Let us citizens be humble,
kind and truthful
To the Editor:
After many years of experiencing periodic moments of defeat, our President-elect Joe Biden has managed to continue being the kind, trustworthy, and humble soul that he has always been. These qualities have made it possible for him to win the presidential election with the greatest number of votes in a presidential election.
Joe Biden is a man who loves his family dearly. He has managed to maintain his faith in spite of the tragedies he has endured throughout his life. He is a humble man who has lived as a faithful Catholic, husband, father, grandfather and son.
He is a truly honest politician. It is through his suffering that he has developed the strength to stay truthful in all of his endeavors.
Truth will always prevail and is immortal. Let us be citizens who are also humble, kind and truthful. God Bless You President Biden.
Reasons to change the mascot
To the Editor:
Recently a group of Cullowhee area community members called for the removal of the rebel as the Cullowhee Valley School mascot.
On Oct. 27, we stood before the school board to encourage them to take decisive action on this issue. I believe it is important that our community members consider why this issue is worth addressing. Below is an expanded statement I shared with the board.
The JCPS website highlights a mission “to engage, enlighten, and enrich” students. They define “engage” to include “opportunities for relevant, authentic, and meaningful learning experiences.” Removing the rebel, and explaining to students why the decision was made, is indeed an opportunity for a relevant, authentic, and meaningful learning experience.
Retiring the rebel should be a learning experience, one in which students and their families learn about history, systematic racism, oppression, and community building. Such learning experiences would support the JCPS value of providing “a safe and inclusive environment” for all students.
The rebel mascot is not an image of pride, it is an image of power and divisiveness. For some, mention of a rebel conjures images of a time when people fought to keep their right to enslave Black people. It reminds us that at one time (and arguably, even now) white power over Black people was valued. By keeping this mascot, we continue to send the message, at least implicitly, that we value the concept of power over Black people more than we value Black people themselves.
Imagine how Black students would feel entering a school each day that celebrates the oppression of people who look like them. Keeping the mascot is not inclusive, in fact, it is actively exclusive.
Some have suggested that a “compromise” be considered in which CVS keeps the name but removes the mascot; however, there is no room for compromise on this issue. A rebel, with or without a human likeness, still speaks volumes about the values of our community – one that prioritizes opinions of adults over the safety and well-being of children.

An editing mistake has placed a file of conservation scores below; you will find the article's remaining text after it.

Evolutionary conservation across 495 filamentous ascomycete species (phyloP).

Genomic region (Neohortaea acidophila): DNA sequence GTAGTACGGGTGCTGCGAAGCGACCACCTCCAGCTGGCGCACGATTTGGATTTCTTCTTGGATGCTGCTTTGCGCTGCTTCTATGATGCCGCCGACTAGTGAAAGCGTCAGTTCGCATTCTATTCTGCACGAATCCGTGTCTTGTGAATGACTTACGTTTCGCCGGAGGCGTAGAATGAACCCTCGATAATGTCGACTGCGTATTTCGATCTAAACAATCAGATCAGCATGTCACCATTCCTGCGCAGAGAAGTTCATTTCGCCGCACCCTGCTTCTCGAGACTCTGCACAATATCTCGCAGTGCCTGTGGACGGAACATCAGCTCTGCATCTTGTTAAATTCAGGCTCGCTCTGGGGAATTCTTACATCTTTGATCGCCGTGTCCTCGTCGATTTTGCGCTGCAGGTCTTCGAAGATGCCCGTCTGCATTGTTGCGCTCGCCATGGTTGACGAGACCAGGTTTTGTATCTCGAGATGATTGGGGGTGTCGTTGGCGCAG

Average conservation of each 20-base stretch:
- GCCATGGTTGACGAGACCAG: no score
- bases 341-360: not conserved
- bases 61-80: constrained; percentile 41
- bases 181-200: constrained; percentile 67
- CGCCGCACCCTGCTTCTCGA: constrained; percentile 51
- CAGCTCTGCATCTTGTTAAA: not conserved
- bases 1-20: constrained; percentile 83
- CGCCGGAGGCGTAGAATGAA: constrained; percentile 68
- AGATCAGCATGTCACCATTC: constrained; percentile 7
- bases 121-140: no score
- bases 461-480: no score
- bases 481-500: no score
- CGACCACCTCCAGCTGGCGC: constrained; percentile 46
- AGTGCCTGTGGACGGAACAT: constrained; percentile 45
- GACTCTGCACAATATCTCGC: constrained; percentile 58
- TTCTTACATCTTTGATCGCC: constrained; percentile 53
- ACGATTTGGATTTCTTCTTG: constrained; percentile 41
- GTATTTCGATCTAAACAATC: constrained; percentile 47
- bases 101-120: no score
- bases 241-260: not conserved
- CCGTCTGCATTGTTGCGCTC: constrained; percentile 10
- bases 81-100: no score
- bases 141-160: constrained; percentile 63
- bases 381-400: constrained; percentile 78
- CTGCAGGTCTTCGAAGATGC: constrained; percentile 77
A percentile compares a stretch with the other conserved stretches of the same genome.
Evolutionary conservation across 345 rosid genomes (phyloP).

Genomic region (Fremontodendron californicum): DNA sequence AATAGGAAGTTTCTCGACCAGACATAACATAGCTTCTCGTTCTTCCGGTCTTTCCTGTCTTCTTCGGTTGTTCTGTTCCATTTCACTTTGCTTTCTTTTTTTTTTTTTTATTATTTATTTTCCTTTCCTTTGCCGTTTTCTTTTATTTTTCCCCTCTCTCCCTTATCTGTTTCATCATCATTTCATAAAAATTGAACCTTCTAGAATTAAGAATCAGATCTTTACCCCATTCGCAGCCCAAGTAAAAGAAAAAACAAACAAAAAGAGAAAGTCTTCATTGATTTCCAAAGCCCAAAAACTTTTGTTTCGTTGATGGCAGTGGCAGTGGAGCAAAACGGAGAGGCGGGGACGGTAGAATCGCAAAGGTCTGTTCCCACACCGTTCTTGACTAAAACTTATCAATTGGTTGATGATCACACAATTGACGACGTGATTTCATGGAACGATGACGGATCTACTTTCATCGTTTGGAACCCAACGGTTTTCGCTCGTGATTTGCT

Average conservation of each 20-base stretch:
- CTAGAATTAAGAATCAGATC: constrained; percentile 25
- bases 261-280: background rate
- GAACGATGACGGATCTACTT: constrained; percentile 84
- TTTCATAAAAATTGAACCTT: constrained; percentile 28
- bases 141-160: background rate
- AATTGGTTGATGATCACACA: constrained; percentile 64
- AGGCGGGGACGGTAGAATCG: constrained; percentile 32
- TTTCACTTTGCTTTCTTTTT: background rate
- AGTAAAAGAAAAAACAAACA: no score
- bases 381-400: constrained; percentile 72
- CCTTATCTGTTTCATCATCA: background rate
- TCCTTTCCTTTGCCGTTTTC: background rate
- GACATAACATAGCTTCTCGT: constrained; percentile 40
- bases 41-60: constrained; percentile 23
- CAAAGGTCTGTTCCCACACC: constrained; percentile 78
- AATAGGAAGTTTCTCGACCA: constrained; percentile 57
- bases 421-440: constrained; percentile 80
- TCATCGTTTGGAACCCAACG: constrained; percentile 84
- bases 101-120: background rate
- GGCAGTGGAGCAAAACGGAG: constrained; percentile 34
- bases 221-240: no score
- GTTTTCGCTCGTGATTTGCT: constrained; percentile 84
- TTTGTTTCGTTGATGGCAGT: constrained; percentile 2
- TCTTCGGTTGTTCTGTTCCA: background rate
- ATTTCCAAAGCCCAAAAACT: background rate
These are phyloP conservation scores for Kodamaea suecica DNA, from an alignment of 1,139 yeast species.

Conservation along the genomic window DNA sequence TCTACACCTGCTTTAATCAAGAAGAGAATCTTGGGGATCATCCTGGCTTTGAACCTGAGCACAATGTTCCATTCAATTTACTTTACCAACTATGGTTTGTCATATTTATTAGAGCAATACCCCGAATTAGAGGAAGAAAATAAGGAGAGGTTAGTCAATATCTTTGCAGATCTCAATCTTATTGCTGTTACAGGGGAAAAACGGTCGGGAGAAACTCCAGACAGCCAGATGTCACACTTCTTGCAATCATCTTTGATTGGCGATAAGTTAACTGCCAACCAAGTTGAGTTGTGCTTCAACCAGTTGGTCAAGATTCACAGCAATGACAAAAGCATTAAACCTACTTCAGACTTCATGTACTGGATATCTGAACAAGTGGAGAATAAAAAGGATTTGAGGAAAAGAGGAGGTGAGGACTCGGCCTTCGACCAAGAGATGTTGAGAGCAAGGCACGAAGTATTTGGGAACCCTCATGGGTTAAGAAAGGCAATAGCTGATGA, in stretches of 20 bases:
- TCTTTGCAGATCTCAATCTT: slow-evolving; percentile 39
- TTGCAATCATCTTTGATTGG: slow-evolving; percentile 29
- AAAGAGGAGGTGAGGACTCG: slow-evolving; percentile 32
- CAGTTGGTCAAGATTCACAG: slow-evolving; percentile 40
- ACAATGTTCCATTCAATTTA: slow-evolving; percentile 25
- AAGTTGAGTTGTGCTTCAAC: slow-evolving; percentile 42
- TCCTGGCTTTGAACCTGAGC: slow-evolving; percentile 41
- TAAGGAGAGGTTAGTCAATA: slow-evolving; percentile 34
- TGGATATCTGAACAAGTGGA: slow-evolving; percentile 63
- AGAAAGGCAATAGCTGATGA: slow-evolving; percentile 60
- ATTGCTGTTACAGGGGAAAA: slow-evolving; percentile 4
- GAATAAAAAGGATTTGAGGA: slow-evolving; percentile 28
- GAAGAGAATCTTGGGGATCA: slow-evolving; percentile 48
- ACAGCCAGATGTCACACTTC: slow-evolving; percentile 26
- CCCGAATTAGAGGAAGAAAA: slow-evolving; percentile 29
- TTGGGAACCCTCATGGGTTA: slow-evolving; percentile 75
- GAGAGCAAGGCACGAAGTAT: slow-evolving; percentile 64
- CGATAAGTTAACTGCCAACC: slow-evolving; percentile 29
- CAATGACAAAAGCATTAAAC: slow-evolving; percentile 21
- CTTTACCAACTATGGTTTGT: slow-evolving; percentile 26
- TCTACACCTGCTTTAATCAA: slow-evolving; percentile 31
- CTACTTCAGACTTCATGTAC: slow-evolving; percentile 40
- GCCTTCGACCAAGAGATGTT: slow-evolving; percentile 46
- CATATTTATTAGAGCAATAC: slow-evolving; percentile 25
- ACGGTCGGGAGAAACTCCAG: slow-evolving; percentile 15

Compromise does exactly what we white people have historically done – prioritized our comfort and desires over the comfort of people of color. Removing hateful words and imagery is an all or nothing situation. The school board can either unequivocally commit to inclusivity or it cannot. I urged the school board to follow the path laid by other North Carolina schools to remove this mascot – name and image.
To my fellow community members: I urge you to think about what removing the mascot means not only from your perspective, but from someone else’s. Countless people in our county want the best for our children, and we have seen our community members and our school board consistently make choices in the best interest of children this year.
They have taken action to keep children fed, safe and engaged in learning despite tremendous obstacles. Supporting the removal of the rebel is another way we can strengthen our community and stand behind the mission and values JCPS established.
St. David’s an important slice of local history
To the Editor:
It was good to read Jim Buchanan’s entertaining history column (Sylva Herald, Nov. 5) about Daniel David Davies and the enchanted Halloween party held in 1925 at Davies Hall, the first dormitory on Western Carolina’s campus.
We at St. David’s Episcopal Church spent Halloween 2020 tidying up our cemetery that contains the graves of Daniel David Davies and his son-in-law, Thomas A. Cox. Both men were members of the Noble Nine original Board of Trustees at Western Carolina University as well as founders of St. David’s Church.
A few feet from the entrance to the cemetery, where their gravestones stand, lie the graves of WCU’s founding family, Robert Lee Madison and his wife, Ella, along with descendants. Not so long ago, the Cullowhee Garden Club sponsored a memorial bench in the Madisons’ honor, “presented by students, close friends, and admirers.” It is a restful spot to contemplate the lives of these creative pioneers.
As one of the first buildings in the Cullowhee Valley, St. David’s continues to welcome visitors to its historic church and cemetery located just behind the university’s football stadium.
The building’s lively history has been recounted by June Smith in her “History of St. David’s-in-the-Valley Church, 1883-2017,” stressing the connections between the church and the university. It is chock-full of local lore and is readily available at City Lights Bookstore in Sylva.
Quit whining and do your part
To the Editor:
If you see trash or trash bags blowing out of trucks, get out of your Mercedes or Escalade and off your pompous rear and pick it up. You’re no better than anybody else. I adopted two roads and try to keep them clean.
About the bags, there was a good intent there, just carelessly done. Don’t fault a good thought or act. Just quit your complaining and get to pickin’, even if it ain’t yours.